Home > News
  print button email button

Thursday, July 14, 2005

Bots engage in pitch battle as RoboCup kicks off

Preliminary match in Osaka puts latest technology through its paces, and not just for sport

Staff writer

OSAKA -- Excitement ripples through the onlookers as the players take their positions on the pitch. The whistle blows, and the match begins. But just as one player clears the ball and starts racing toward the goalposts, the referee blows a whistle.

"Illegal move. The computer needs to be reset," he says.

This is one of the first of many preliminary matches at RoboCup 2005, which opened Wednesday at Osaka's Intex center. Over the next five days, teams of soccer-playing robots will advance through the preliminary rounds to the championship games, which will be held July 17.

Nearly 1,800 people from 31 countries have built robots of all shapes and sizes primarily for the purpose of playing soccer. While lacking the fancy footwork of Pele, the aggressiveness of Ronaldo or the changing hairstyles of David Beckham, these machines and their makers are on a mission.

"By 2050, our goal is to have a team of fully autonomous humanoid robot soccer players compete against the winners of the most recent World Cup, playing under official FIFA rules," said Hitoshi Matsubara, chairman of the RoboCup Japanese National Committee.

The competition is being held in Japan for the third time, following Nagoya in 1997 and a tournament cohosted by Fukuoka and Pusan, South Korea, in 2002 to coincide with the real World Cup soccer finals.

There are five leagues in the RoboCup tournament. The small robots' (with a base diameter less than 18 cm) league plays with an orange golf ball in teams of five.

The midsize robots have a maximum base diameter of 50 cm tall and play in teams of four to six with an orange ball on a field 12 meters long and 8 meters wide.

Teams of four-legged robots play in what has been dubbed by participants as the AIBO league, as teams of Sony's doglike AIBO robot push an orange ball around a small pitch, wagging their tails but not, as one onlooker remarked, making any loud yapping noises.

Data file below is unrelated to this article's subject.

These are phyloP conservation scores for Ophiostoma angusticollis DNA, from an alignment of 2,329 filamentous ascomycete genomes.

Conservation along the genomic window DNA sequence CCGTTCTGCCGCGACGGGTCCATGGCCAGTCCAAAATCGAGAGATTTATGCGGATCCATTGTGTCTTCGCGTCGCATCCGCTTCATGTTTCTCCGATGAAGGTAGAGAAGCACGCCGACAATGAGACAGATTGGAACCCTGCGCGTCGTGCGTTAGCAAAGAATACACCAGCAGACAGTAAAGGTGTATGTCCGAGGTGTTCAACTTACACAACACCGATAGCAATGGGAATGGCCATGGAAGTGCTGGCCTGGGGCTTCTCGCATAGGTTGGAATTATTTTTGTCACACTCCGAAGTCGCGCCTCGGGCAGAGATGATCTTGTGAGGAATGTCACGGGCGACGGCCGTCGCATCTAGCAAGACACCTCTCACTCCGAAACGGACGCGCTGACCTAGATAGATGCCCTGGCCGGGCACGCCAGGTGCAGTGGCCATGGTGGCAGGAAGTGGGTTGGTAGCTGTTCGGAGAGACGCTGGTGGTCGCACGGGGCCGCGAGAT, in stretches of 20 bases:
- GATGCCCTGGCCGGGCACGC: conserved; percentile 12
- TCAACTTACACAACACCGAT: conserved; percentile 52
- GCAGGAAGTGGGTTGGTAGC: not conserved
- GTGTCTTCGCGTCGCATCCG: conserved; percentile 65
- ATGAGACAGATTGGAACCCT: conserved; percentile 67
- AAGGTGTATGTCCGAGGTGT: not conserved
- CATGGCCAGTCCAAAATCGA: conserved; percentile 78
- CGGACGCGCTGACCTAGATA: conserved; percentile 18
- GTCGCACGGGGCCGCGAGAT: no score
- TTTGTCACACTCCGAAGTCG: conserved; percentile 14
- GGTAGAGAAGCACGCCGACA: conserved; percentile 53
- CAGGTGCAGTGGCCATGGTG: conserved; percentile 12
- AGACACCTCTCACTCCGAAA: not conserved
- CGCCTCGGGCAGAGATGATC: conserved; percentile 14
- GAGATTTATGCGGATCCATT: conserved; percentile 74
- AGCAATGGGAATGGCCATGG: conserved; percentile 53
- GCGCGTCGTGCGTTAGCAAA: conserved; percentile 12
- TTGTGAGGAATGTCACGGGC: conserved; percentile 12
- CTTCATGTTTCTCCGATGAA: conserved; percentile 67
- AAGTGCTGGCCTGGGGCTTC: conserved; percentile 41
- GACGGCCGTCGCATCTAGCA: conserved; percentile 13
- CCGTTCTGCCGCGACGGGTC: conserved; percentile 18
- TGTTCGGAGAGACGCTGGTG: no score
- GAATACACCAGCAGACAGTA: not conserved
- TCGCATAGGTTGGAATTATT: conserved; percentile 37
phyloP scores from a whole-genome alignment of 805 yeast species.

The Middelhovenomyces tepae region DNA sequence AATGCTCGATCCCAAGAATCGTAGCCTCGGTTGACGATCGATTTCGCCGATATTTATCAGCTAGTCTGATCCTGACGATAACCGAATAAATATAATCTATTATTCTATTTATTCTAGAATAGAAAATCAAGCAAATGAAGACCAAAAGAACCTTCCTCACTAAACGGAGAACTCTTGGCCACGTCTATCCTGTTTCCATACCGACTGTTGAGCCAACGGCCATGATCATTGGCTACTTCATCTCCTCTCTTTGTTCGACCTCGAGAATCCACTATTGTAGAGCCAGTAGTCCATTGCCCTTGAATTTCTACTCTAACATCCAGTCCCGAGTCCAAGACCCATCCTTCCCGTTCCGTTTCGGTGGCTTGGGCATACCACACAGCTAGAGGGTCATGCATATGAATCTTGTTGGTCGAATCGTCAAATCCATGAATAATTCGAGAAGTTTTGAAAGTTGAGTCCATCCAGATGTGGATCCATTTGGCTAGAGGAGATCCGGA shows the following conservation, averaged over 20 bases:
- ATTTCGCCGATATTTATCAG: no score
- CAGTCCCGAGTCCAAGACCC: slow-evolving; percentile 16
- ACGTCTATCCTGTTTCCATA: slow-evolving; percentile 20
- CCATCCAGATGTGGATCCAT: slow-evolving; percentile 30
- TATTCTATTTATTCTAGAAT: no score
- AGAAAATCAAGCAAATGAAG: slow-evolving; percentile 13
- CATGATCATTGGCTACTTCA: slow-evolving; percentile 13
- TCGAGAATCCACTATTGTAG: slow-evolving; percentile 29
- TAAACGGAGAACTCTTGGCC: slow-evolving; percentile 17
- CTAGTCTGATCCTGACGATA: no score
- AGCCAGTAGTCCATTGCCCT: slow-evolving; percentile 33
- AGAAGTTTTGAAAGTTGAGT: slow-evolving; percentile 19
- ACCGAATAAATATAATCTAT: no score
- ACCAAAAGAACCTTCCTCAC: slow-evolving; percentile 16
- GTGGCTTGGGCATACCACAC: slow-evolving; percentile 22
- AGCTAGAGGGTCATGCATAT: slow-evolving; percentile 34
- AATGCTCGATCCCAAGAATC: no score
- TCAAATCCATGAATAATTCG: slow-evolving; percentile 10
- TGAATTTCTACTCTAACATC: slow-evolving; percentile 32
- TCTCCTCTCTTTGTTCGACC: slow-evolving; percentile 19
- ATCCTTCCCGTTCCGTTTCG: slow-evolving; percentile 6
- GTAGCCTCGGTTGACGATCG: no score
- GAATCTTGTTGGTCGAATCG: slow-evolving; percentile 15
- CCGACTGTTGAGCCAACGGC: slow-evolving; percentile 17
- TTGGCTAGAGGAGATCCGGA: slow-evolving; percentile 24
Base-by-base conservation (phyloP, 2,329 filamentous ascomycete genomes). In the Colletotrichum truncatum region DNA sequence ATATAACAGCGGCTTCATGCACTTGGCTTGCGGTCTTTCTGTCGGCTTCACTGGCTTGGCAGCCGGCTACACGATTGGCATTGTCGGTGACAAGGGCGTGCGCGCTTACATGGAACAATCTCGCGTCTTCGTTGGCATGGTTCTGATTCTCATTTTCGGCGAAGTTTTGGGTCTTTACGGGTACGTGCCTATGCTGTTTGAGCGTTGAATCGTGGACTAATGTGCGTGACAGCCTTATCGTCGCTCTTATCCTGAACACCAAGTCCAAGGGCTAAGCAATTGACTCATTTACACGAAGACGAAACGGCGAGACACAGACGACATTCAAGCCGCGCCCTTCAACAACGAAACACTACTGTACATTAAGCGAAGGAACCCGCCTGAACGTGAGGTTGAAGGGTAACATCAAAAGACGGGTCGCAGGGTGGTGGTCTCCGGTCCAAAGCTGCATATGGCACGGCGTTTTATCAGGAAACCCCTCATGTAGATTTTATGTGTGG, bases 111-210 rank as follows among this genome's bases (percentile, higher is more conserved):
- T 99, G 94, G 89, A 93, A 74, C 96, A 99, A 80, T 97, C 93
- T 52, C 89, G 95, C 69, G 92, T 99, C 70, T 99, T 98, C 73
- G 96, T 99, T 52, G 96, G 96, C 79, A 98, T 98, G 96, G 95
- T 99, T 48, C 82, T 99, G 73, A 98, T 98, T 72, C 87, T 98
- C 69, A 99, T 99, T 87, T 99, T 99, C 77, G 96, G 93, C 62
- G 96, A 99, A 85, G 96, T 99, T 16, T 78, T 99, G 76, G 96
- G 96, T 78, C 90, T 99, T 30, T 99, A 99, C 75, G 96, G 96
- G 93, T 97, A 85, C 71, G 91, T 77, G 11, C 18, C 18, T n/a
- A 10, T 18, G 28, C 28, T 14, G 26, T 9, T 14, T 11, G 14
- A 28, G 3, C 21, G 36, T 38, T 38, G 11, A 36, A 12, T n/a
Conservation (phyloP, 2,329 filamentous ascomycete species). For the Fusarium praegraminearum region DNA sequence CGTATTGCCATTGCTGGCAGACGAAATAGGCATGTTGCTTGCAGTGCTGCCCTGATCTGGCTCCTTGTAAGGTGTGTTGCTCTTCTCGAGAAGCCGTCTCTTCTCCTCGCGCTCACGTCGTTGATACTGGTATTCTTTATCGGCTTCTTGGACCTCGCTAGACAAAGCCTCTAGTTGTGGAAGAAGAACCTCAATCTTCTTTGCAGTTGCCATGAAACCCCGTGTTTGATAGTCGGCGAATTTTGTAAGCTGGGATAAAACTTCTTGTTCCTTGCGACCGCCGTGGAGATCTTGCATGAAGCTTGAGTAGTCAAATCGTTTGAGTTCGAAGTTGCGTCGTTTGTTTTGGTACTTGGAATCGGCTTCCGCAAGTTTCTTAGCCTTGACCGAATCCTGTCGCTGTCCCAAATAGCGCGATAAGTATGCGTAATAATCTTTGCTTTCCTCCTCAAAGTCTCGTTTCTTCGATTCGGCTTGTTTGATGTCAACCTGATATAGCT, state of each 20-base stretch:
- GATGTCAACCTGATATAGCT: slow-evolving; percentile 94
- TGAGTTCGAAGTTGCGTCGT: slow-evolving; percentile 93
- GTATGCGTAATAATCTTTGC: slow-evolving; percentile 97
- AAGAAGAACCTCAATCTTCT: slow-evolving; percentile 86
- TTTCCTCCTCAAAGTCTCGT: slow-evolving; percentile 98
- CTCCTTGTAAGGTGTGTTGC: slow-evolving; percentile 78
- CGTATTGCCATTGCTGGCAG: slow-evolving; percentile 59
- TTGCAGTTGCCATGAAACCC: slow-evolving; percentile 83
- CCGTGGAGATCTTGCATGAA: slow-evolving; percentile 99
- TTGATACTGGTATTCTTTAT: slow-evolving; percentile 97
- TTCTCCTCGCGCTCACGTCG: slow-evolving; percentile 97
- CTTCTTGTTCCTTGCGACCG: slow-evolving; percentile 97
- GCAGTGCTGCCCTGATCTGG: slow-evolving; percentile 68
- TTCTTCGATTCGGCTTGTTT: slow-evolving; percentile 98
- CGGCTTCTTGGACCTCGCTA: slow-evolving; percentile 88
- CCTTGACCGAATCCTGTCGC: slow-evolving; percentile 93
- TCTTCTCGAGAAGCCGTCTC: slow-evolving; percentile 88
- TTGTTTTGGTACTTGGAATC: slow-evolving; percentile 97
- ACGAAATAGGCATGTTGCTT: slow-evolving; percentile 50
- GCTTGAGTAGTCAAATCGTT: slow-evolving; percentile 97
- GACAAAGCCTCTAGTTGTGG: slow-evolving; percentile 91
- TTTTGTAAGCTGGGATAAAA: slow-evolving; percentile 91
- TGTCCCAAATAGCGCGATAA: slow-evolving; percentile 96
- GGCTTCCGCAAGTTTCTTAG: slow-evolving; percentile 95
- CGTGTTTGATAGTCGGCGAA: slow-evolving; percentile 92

There is also a humanoid league, the newest form of robot technology at RoboCup. Here bipedal robots compete in penalty kicks and two-on-two matches.

While RoboCup is about fun and games on the pitch, it is also about highlighting, through entertainment and exhibitions, the more practical and serious applications of robot technology.

One of the competitions is called RoboCup rescue, where robots are put through a series of mazes to reach a goal.

The competition highlights the latest advances in robotic search-and-rescue technologies that may eventually be used by fire and police departments as well as emergency medical technicians.

Other futuristic technologies on display include a humanoid robot that can analyze the fat and vitamin content of certain foods.

When the robot's "hand" is placed on an apple, a piece of pork, a bun or a cup of tea, an analysis of the food, including it's sugar, fat and vitamin content, appears on a computer terminal.

"We're still in the development stage, and have no plans to sell it commercially anytime soon. However, we eventually envision it being used not only by individuals but also by hospitals and supermarkets," said Tsutomu Ashio, a manager at NEC System Technologies Ltd., which developed the robot.

We welcome your opinions. Click to send a message to the editor.

The Japan Times

Article 6 of 11 in National news

Previous Next

Back to Top

About us |  Work for us |  Contact us |  Privacy policy |  Link policy |  Registration FAQ
Advertise in japantimes.co.jp.
This site has been optimized for modern browsers. Please make sure that Javascript is enabled in your browser's preferences.
The Japan Times Ltd. All rights reserved.